A Simulated Day On Mars

The Mars Sundial on the Spirit rover

Spirit-Sundial-Animation.mpg (400kb) VCD-compliant MPEG-1 file
Spirit-Sundial-Animation.avi (8mb) uncompressed AVI

Ok, so it's really only a little more than four hours centered roughly on mid-day, so this is more like "An Executive Lunch on Mars". I built these images and this animation from the raw pancam images and caption data at http://marsrovers.jpl.nasa.gov. Many many thanks to the hard working folks at NASA/JPL for going to the extra effort to make this data so promptly available to the general public.

These are pretty much all of the left pancam shots of the Mars Sundial on Spirit for a period during which Spirit remained stationary (roughly Sol 016 through part of Sol 036), and for which there were a full set of R/G/B images (filters 4, 5 and 6) available. In some cases, a shot through filter 6 was not available, so filter 7 was substituted. Those are the ones with a slight yellow/orange cast to them, most noticable in the white areas of the dial, and which carry the notation "(4,5,7)" in the lower right corner.

The numbers across the top of the frame are the approximate local Mars Solar Time of capture for the first and last images in each set of three which comprise a single full-color frame, according to the image captions on the JPL site. The notation in the lower left corner of the frame is the "Sol" on which the images were captured, which is the number of elapsed Martian days since landing. You will notice that the time of day runs sequentially through the animation, but the Sols do not run sequentially. This is to simulate a single passage of the sun over the rover, although the images were captured at various times of day over a period of several days. Also please note that the passage of the time-of-day is *not* smoothly linear. This would be a lot cooler if I had adjusted the duration of each frame and cross-faded them to simulate a true linear time-lapse acceleration of a single mid-day period. I am too lazy at the moment to do so, but anyone who wants to tackle it can feel free to download the uncompressed AVI and give it a try.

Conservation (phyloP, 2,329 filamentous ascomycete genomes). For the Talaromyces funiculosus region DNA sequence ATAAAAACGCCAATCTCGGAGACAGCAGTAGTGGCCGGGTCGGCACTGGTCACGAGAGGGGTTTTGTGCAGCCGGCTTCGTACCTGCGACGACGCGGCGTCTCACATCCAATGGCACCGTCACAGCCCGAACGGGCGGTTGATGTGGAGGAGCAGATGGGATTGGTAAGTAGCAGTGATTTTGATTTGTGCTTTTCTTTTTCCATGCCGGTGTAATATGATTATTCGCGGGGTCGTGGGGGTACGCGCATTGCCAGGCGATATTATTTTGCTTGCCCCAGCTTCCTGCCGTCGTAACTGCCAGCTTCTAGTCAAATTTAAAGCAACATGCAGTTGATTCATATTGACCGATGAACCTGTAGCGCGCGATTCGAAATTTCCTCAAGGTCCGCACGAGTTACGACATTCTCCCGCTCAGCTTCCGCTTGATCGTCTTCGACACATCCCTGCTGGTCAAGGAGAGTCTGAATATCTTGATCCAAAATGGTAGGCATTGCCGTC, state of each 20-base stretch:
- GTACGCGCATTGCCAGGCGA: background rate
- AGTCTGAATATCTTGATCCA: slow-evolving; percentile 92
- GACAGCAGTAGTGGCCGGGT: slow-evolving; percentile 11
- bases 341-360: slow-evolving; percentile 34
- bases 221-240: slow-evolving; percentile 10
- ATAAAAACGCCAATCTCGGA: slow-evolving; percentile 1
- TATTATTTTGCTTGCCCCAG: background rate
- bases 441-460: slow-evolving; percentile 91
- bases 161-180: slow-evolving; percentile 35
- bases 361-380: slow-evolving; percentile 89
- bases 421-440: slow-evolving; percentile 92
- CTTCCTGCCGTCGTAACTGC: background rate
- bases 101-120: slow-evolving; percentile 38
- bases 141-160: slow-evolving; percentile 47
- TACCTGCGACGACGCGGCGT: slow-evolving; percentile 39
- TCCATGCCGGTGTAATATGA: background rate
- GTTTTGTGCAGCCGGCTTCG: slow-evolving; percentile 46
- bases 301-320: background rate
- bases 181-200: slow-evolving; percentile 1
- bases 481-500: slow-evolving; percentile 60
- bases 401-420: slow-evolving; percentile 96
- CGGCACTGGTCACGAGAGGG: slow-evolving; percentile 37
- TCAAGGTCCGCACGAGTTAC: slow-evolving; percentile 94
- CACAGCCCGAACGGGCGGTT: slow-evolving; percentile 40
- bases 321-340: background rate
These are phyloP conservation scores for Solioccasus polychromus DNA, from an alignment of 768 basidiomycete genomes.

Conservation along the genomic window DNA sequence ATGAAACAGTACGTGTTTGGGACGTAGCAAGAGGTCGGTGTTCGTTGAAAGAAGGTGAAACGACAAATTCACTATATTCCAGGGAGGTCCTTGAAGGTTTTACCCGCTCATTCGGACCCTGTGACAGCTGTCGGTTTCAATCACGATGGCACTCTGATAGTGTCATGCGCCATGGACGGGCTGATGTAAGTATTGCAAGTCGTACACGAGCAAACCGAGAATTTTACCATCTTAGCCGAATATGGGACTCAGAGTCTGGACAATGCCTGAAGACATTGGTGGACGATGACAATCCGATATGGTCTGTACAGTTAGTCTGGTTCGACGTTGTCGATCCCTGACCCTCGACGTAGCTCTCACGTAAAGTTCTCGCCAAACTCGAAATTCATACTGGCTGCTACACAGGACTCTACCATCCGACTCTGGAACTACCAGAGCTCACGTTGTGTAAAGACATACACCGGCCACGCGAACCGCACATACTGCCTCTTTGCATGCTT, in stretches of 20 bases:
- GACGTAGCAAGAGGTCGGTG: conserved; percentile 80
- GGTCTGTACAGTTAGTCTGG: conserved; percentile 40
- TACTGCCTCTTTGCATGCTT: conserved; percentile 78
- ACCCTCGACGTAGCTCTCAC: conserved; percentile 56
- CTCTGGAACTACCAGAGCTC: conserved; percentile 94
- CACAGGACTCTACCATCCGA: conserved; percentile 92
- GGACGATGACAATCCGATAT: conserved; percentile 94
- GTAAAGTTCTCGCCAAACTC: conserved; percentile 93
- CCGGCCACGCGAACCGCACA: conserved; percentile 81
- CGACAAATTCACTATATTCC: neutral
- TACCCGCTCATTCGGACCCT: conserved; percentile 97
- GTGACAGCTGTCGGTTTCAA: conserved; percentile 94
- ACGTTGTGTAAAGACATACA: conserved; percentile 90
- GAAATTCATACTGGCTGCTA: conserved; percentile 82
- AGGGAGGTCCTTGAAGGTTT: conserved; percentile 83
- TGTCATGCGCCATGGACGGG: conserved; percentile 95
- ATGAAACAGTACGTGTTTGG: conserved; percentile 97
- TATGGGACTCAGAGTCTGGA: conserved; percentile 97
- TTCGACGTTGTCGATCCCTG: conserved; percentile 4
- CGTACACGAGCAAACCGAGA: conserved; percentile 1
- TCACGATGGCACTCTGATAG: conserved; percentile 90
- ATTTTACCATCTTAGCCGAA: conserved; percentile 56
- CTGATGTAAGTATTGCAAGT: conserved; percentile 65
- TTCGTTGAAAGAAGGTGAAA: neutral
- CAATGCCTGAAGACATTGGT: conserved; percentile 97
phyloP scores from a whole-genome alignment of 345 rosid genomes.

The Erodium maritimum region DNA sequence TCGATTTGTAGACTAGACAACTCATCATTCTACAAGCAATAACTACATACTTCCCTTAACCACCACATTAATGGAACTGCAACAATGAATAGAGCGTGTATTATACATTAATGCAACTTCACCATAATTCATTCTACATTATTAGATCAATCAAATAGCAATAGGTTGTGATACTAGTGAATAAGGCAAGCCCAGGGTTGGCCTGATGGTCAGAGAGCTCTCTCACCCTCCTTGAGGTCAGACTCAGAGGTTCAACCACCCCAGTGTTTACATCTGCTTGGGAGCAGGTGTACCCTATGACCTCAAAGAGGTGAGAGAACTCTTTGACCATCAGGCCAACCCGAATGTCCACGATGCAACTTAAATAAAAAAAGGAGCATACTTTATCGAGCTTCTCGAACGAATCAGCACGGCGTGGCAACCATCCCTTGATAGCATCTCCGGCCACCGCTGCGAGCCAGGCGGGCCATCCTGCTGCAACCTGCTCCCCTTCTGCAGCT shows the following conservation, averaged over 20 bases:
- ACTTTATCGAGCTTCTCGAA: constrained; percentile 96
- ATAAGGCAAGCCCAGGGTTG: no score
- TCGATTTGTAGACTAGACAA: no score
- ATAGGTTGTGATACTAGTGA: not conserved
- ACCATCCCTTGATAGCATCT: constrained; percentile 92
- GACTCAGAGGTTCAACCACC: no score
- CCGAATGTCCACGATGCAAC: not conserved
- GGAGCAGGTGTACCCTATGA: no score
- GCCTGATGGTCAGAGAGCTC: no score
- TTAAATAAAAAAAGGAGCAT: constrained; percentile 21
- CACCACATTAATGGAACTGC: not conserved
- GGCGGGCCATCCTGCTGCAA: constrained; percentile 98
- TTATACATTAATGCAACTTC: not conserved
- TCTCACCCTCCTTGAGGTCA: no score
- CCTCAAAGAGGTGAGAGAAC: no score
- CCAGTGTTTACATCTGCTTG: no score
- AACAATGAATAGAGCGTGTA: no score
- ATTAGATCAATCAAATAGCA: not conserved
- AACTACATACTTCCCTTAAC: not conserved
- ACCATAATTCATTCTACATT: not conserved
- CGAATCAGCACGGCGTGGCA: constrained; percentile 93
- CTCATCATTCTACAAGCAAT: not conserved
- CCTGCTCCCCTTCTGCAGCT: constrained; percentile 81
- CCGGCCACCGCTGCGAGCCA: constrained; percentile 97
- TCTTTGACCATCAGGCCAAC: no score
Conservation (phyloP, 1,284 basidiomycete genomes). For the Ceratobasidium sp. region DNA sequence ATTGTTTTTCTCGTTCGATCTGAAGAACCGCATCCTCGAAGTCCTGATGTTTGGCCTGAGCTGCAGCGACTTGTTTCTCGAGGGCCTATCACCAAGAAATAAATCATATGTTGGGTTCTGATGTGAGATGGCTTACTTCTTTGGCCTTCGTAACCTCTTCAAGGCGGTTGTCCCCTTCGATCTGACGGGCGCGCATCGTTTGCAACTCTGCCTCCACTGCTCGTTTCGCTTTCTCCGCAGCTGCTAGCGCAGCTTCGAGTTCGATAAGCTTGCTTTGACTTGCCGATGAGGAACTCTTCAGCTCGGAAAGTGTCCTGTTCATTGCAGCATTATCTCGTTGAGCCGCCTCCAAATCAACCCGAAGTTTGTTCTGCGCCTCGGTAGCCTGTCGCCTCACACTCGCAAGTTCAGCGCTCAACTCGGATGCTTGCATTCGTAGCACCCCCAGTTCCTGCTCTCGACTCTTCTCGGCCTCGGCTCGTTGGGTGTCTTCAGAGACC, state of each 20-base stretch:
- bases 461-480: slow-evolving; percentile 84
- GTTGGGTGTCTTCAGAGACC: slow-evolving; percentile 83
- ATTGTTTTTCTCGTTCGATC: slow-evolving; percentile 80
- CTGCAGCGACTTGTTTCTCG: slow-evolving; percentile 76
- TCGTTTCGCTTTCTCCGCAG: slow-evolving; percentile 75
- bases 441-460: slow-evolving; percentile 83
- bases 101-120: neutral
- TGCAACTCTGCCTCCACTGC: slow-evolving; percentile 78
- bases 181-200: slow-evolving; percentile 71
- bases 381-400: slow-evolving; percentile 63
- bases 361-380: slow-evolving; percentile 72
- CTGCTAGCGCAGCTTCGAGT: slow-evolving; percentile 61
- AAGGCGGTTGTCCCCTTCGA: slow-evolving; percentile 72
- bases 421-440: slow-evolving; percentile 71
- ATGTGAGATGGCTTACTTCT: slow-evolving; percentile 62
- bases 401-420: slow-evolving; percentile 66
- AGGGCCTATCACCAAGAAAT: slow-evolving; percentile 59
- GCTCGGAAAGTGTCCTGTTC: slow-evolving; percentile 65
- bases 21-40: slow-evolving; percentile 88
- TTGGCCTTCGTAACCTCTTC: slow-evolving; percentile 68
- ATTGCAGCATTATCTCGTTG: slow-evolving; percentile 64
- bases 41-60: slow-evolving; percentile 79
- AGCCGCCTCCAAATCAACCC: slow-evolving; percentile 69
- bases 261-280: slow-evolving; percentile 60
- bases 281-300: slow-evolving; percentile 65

I attempted to manually align the frames, to minimize wiggling and jumping. The abrupt jump at the loop point is more due to the sudden change in the light and shadow than it is to a mis-alignment of fixed elements in the frame. Note how the angle of the sunlight makes a dramatic change in the appearance of the various rocks, including which details are more noticable. This is a good object lesson in the significant role that lighting and time of day has in the interpretation of photographic data. This, along with the sometimes over-active pattern recognition facilities of the human brain, was definitely a factor in the infamous "face on mars" controversy that started with a single raw Viking orbiter image.

Here's a link back to Andy Warhol's Mars, and other not quite so goofy stuff.

3D Anaglyph Stereograms (Red/Blue Glasses) of Martian scenes are accessible by clicking on this link or image.

Please click here to read my somewhat entertaining resume, and offer me a somewhat entertaining job.

Please click here to listen to my songs and let me know what you think! Rights to the compositions and the recordings are available for licensing.

Still bored? Why not click here to check out these links to all of my other online junk, like a 3D anaglyph gallery, and fan sites for Man or Astro-man?, MST3K, etc.

Annoyed? Confused? Impressed? Click here to tell me about it, I'm bored!

Textual content Copyright 2004 by Michael "Mookie" Kepler. All modifications and collages of NASA/JPL images, which excludes the icons for my Resume and Mookie Melodies pages, are released to the Public Domain, inasmuch as it may be within my rights to do so (frankly, not entirely sure about that).

Link back to the top of this page (Mars Sundial Animation)